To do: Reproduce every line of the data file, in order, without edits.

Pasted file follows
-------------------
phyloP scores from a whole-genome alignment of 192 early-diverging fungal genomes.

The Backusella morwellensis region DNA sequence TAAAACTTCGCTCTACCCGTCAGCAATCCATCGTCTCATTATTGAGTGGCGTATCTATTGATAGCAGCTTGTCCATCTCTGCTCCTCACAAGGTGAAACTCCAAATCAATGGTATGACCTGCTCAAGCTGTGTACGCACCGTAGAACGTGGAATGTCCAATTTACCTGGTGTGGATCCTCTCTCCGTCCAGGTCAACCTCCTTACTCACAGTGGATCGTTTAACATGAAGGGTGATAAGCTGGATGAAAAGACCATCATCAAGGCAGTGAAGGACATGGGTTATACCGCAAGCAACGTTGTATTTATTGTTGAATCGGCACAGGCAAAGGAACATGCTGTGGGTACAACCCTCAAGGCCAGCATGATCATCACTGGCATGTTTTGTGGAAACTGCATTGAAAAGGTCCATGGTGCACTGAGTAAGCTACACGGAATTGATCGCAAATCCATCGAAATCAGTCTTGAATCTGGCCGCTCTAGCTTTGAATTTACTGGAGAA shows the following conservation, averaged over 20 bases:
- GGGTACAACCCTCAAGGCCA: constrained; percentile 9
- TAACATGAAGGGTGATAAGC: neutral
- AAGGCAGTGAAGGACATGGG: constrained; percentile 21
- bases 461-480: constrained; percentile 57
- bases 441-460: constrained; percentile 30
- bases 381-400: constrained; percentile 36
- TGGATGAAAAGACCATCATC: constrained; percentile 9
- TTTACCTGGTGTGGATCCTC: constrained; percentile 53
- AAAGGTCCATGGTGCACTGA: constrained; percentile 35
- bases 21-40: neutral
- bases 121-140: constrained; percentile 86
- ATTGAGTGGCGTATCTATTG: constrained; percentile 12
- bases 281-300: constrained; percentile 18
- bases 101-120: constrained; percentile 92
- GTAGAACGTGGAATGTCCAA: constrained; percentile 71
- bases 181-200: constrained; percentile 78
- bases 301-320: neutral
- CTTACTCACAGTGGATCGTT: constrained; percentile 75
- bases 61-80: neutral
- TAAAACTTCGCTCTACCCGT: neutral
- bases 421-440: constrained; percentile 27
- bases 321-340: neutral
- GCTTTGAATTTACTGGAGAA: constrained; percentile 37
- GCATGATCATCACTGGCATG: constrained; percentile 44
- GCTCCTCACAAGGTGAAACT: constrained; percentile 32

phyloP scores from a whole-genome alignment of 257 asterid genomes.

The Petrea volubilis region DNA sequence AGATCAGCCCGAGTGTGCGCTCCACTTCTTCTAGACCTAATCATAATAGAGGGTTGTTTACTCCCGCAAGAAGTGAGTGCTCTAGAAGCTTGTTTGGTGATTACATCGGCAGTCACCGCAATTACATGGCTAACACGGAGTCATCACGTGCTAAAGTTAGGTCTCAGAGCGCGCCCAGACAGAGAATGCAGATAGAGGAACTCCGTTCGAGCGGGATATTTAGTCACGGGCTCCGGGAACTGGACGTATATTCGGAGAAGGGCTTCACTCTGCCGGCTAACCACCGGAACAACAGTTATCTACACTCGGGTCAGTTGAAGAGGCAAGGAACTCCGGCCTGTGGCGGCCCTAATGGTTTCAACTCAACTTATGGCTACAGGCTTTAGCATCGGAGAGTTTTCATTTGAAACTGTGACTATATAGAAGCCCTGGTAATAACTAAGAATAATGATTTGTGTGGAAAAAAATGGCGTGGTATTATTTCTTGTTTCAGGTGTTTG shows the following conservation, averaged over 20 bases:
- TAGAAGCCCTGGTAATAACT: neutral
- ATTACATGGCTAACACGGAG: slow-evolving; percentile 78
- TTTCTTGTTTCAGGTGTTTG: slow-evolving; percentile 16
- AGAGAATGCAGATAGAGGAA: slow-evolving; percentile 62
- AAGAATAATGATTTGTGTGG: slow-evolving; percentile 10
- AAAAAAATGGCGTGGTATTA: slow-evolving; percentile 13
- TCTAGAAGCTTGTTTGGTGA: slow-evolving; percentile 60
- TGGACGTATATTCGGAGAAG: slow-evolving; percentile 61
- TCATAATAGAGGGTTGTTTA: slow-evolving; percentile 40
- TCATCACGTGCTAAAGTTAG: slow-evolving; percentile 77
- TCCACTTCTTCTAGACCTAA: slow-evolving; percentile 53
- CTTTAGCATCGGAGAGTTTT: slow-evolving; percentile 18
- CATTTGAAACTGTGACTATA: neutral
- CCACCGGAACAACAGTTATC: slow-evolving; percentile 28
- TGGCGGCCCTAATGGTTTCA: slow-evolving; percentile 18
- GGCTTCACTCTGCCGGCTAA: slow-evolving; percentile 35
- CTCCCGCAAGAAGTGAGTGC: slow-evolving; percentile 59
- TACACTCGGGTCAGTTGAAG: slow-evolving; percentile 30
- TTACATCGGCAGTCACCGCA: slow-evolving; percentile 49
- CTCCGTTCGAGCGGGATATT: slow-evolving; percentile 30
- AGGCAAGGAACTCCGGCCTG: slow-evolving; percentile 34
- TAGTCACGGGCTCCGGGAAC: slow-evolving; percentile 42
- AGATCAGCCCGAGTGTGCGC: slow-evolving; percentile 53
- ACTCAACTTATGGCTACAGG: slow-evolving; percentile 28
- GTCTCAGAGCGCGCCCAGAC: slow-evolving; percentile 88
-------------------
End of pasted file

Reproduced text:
phyloP scores from a whole-genome alignment of 192 early-diverging fungal genomes.

The Backusella morwellensis region DNA sequence TAAAACTTCGCTCTACCCGTCAGCAATCCATCGTCTCATTATTGAGTGGCGTATCTATTGATAGCAGCTTGTCCATCTCTGCTCCTCACAAGGTGAAACTCCAAATCAATGGTATGACCTGCTCAAGCTGTGTACGCACCGTAGAACGTGGAATGTCCAATTTACCTGGTGTGGATCCTCTCTCCGTCCAGGTCAACCTCCTTACTCACAGTGGATCGTTTAACATGAAGGGTGATAAGCTGGATGAAAAGACCATCATCAAGGCAGTGAAGGACATGGGTTATACCGCAAGCAACGTTGTATTTATTGTTGAATCGGCACAGGCAAAGGAACATGCTGTGGGTACAACCCTCAAGGCCAGCATGATCATCACTGGCATGTTTTGTGGAAACTGCATTGAAAAGGTCCATGGTGCACTGAGTAAGCTACACGGAATTGATCGCAAATCCATCGAAATCAGTCTTGAATCTGGCCGCTCTAGCTTTGAATTTACTGGAGAA shows the following conservation, averaged over 20 bases:
- GGGTACAACCCTCAAGGCCA: constrained; percentile 9
- TAACATGAAGGGTGATAAGC: neutral
- AAGGCAGTGAAGGACATGGG: constrained; percentile 21
- bases 461-480: constrained; percentile 57
- bases 441-460: constrained; percentile 30
- bases 381-400: constrained; percentile 36
- TGGATGAAAAGACCATCATC: constrained; percentile 9
- TTTACCTGGTGTGGATCCTC: constrained; percentile 53
- AAAGGTCCATGGTGCACTGA: constrained; percentile 35
- bases 21-40: neutral
- bases 121-140: constrained; percentile 86
- ATTGAGTGGCGTATCTATTG: constrained; percentile 12
- bases 281-300: constrained; percentile 18
- bases 101-120: constrained; percentile 92
- GTAGAACGTGGAATGTCCAA: constrained; percentile 71
- bases 181-200: constrained; percentile 78
- bases 301-320: neutral
- CTTACTCACAGTGGATCGTT: constrained; percentile 75
- bases 61-80: neutral
- TAAAACTTCGCTCTACCCGT: neutral
- bases 421-440: constrained; percentile 27
- bases 321-340: neutral
- GCTTTGAATTTACTGGAGAA: constrained; percentile 37
- GCATGATCATCACTGGCATG: constrained; percentile 44
- GCTCCTCACAAGGTGAAACT: constrained; percentile 32

phyloP scores from a whole-genome alignment of 257 asterid genomes.

The Petrea volubilis region DNA sequence AGATCAGCCCGAGTGTGCGCTCCACTTCTTCTAGACCTAATCATAATAGAGGGTTGTTTACTCCCGCAAGAAGTGAGTGCTCTAGAAGCTTGTTTGGTGATTACATCGGCAGTCACCGCAATTACATGGCTAACACGGAGTCATCACGTGCTAAAGTTAGGTCTCAGAGCGCGCCCAGACAGAGAATGCAGATAGAGGAACTCCGTTCGAGCGGGATATTTAGTCACGGGCTCCGGGAACTGGACGTATATTCGGAGAAGGGCTTCACTCTGCCGGCTAACCACCGGAACAACAGTTATCTACACTCGGGTCAGTTGAAGAGGCAAGGAACTCCGGCCTGTGGCGGCCCTAATGGTTTCAACTCAACTTATGGCTACAGGCTTTAGCATCGGAGAGTTTTCATTTGAAACTGTGACTATATAGAAGCCCTGGTAATAACTAAGAATAATGATTTGTGTGGAAAAAAATGGCGTGGTATTATTTCTTGTTTCAGGTGTTTG shows the following conservation, averaged over 20 bases:
- TAGAAGCCCTGGTAATAACT: neutral
- ATTACATGGCTAACACGGAG: slow-evolving; percentile 78
- TTTCTTGTTTCAGGTGTTTG: slow-evolving; percentile 16
- AGAGAATGCAGATAGAGGAA: slow-evolving; percentile 62
- AAGAATAATGATTTGTGTGG: slow-evolving; percentile 10
- AAAAAAATGGCGTGGTATTA: slow-evolving; percentile 13
- TCTAGAAGCTTGTTTGGTGA: slow-evolving; percentile 60
- TGGACGTATATTCGGAGAAG: slow-evolving; percentile 61
- TCATAATAGAGGGTTGTTTA: slow-evolving; percentile 40
- TCATCACGTGCTAAAGTTAG: slow-evolving; percentile 77
- TCCACTTCTTCTAGACCTAA: slow-evolving; percentile 53
- CTTTAGCATCGGAGAGTTTT: slow-evolving; percentile 18
- CATTTGAAACTGTGACTATA: neutral
- CCACCGGAACAACAGTTATC: slow-evolving; percentile 28
- TGGCGGCCCTAATGGTTTCA: slow-evolving; percentile 18
- GGCTTCACTCTGCCGGCTAA: slow-evolving; percentile 35
- CTCCCGCAAGAAGTGAGTGC: slow-evolving; percentile 59
- TACACTCGGGTCAGTTGAAG: slow-evolving; percentile 30
- TTACATCGGCAGTCACCGCA: slow-evolving; percentile 49
- CTCCGTTCGAGCGGGATATT: slow-evolving; percentile 30
- AGGCAAGGAACTCCGGCCTG: slow-evolving; percentile 34
- TAGTCACGGGCTCCGGGAAC: slow-evolving; percentile 42
- AGATCAGCCCGAGTGTGCGC: slow-evolving; percentile 53
- ACTCAACTTATGGCTACAGG: slow-evolving; percentile 28
- GTCTCAGAGCGCGCCCAGAC: slow-evolving; percentile 88